Deadman helps a little kid beat up his bully by jumping into his body and using his knowledge of aerobatics. Luckily, the kid must have been working out. This is a cute, well-drawn story that reads a little too much like an After School Special. But I suppose there are worse endeavors than revealing the cycle of violence that begets bullying.
“Heart-Shaped Box”
Writer: Mark Russell 
Artist: Frazer Irving
Letters: Travis Lanham 
Here’s a super visually-striking Swamp Thing story that will stay with you: after a botanist with whom he shared a relationship is murdered by a corporation seeking to kidnap Swamp Thing (not Sunderland, but Aggro), Swampy sticks the offending parties in a self-sustaining, recursive bayou maze that they will wander for the rest of their lives. Very well-written and rendered, and would not mind seeing this team spin out into a six-issue miniseries or to try an ongoing.
Writer: Steve Orlando 
Artist: Nic Klein
Letters: Tom Napolitano 
Monsieur Mallah has taken some hostages at LexCorp because he wants to outfit his love, The Brain, with experimental eyeballs that he might see his gorilla lover in the furry flesh. A sweet little story that stumbles in the middle, and was perhaps a page or two longer than it needed to be. But I can’t ever get too mad at the relationship between Mallah and The Brain. 
“The Turning of Deborah Dancer”
Writer: Alisa Kwitney 
Artist: Stephanie Hans
Letterer: Dave Sharpe 
Here’s an I…Vampire story that I found a little confusing, though I love how it looks. Seems Andrew’s half-vamp girlfriend Deborah takes him to task for being a brooding, reflective sad boy, and he admits his errors. They also kill a punk rock vampire along the way. This is the property I’m least familiar with in this collection, so that might have diminished my interest.
“To Hell and Gone”
Writer: Phil Hester 
Artist: Mirko Colak
Colors: Mike Spicer 
Letters: Tom Napolitano 
Etrigan takes on one of Hell’s armies to protect a soul, once loved by him and Jason Blood, from experiencing the torture of seeing her love, forever out of reach, for eternity. When Etrigan makes it to his chick, turns out he was the one being tortured. The Demon thinks the prank is hilarious and destroys that part of Hades while laughing his head off. I loved the unique art for this, and the story was a little labored, but enjoyable.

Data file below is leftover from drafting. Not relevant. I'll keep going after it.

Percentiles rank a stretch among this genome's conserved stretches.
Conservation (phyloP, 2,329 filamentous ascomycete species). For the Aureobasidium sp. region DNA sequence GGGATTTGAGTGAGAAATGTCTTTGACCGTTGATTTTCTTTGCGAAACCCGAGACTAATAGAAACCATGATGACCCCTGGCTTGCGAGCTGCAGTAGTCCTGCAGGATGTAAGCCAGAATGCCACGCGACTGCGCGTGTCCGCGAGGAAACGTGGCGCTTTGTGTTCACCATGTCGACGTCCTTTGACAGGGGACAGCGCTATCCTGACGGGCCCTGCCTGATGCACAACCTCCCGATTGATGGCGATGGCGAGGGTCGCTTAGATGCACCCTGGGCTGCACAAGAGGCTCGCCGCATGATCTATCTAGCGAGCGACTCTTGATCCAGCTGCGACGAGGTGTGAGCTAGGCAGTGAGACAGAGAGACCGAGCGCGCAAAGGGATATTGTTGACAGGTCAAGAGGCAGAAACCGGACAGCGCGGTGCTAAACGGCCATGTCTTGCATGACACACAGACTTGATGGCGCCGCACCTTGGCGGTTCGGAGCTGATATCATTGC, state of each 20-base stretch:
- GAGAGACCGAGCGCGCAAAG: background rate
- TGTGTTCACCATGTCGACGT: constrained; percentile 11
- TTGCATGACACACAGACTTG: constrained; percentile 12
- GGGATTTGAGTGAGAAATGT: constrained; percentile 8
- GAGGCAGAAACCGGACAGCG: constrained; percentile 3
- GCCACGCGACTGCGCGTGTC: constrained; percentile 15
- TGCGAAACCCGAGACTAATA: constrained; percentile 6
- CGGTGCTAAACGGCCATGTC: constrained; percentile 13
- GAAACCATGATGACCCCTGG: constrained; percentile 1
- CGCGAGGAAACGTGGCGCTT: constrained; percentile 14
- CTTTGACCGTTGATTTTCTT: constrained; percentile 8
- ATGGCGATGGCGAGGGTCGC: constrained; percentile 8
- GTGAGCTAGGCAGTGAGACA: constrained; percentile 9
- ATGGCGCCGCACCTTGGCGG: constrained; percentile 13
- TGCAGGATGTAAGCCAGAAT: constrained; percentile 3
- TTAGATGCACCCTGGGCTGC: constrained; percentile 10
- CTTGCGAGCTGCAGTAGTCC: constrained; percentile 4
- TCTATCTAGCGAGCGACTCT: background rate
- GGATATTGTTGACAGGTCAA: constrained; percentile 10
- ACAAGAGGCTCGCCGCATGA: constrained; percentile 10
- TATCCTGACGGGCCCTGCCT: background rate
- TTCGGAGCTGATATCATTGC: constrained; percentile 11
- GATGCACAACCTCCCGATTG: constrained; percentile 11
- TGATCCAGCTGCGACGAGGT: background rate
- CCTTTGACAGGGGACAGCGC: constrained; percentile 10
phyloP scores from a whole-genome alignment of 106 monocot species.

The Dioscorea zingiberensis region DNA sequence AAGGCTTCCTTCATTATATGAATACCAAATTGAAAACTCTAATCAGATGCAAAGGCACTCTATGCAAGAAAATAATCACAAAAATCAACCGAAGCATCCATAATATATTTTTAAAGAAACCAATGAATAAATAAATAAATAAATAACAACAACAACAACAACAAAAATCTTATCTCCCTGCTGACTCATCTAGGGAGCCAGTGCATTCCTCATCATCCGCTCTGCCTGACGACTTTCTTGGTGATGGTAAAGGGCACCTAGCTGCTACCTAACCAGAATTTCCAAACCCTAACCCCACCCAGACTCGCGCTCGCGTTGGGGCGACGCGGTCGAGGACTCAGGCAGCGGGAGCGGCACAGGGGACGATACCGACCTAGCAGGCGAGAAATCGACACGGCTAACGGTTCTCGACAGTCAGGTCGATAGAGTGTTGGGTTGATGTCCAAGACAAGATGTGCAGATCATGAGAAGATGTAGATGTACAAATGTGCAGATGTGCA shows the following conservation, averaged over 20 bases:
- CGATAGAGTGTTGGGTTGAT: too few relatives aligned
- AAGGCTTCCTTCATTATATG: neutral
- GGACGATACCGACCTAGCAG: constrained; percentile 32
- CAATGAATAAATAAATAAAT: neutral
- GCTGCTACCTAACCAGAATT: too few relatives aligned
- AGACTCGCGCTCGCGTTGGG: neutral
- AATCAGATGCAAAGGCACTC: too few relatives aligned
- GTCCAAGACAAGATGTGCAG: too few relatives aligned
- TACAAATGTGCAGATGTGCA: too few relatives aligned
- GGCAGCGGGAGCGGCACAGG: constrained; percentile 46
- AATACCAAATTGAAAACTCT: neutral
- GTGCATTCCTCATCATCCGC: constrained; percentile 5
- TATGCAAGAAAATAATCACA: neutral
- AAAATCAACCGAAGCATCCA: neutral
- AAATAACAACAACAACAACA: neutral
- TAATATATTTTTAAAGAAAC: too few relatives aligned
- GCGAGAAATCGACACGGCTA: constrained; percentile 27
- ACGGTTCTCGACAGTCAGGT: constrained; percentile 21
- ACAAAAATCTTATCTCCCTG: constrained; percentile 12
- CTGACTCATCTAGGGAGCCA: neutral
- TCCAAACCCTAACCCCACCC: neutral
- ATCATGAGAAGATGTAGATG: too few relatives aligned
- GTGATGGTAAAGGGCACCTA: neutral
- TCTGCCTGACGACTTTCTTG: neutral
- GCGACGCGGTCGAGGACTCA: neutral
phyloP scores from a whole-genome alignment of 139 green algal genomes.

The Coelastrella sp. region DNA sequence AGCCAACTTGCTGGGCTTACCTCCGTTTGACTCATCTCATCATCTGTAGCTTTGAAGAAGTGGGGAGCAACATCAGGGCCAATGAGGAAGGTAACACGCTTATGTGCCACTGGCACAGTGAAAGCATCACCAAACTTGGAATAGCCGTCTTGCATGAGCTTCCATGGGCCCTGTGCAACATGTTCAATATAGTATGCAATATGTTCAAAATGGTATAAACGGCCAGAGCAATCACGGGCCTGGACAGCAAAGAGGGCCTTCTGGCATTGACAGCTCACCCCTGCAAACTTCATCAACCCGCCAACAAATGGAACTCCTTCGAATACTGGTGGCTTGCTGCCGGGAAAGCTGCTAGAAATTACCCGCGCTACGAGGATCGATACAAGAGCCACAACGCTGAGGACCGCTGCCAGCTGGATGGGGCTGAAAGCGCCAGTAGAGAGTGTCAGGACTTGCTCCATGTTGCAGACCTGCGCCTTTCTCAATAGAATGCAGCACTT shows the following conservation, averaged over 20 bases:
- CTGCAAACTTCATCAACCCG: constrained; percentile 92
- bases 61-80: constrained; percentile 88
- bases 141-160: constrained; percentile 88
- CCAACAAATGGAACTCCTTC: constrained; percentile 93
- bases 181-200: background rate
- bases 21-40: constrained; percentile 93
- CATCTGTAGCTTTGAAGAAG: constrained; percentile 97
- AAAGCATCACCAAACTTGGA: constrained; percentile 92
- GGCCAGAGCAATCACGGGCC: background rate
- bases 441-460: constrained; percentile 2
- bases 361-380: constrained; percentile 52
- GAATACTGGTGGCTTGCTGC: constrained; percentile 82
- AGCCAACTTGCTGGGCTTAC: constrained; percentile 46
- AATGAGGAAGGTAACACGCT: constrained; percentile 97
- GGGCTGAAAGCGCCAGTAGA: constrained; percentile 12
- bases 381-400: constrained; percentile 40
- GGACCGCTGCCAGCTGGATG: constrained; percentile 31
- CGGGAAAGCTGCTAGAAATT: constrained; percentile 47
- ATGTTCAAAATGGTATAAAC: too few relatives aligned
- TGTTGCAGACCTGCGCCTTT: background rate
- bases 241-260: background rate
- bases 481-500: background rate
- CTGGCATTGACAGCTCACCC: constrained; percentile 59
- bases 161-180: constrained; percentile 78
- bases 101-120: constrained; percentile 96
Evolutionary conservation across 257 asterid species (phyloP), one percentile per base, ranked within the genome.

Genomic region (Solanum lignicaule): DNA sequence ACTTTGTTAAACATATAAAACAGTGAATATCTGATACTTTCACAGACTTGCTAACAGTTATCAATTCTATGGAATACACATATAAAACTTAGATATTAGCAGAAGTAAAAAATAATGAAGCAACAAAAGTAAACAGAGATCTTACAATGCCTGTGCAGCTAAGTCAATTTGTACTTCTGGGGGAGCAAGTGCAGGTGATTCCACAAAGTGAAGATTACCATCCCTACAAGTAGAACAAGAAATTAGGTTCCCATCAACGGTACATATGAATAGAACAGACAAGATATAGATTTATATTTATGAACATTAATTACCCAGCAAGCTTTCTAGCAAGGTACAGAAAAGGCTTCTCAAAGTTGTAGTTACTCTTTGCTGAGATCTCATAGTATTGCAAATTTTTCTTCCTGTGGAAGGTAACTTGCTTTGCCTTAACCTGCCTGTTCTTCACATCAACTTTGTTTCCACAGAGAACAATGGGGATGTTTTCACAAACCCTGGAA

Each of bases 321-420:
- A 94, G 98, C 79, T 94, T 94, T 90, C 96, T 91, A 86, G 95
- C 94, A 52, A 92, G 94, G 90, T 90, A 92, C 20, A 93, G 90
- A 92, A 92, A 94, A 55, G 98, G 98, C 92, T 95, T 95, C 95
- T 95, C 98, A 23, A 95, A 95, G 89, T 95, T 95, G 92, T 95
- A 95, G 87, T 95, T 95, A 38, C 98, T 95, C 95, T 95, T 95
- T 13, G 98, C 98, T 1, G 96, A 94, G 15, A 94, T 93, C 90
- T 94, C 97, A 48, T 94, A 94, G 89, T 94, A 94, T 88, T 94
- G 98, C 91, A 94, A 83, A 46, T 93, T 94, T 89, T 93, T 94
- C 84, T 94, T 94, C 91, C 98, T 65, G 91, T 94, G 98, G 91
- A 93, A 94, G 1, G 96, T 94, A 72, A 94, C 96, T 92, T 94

“Dear Velcoro”
Writer: James Robinson 
Artist: John McCrea
Colors: John Kalisz 
Letters: Clem Robins 
How I wanted to love this story…one of my favorite DC Comics properties, one of my favorite art teams—and there’s nothing wrong with the art, per se. But this story is so dull and reads nothing like the Creature Commandos of the 1980s. Velcoro the Vampire and Warren the Werewolf commiserate about lost loves in between well-rendered battles against Nazi war machines and monstrosities. Could have used a little more explanation about the Creature Commandos for the uninitiated, though I suppose if you’ve plunked down ten bucks for this comic book, you’ve gone in with some idea. 

Bits and Pieces:

A mostly-fun collection of sweet and somber stories featuring your favorite DC haints and boogems. If you didn't like them before, this collection won't make you love them now, but it might be worth getting for the Swamp Thing story alone. It might be, if the issue weren't ten blinking dollars.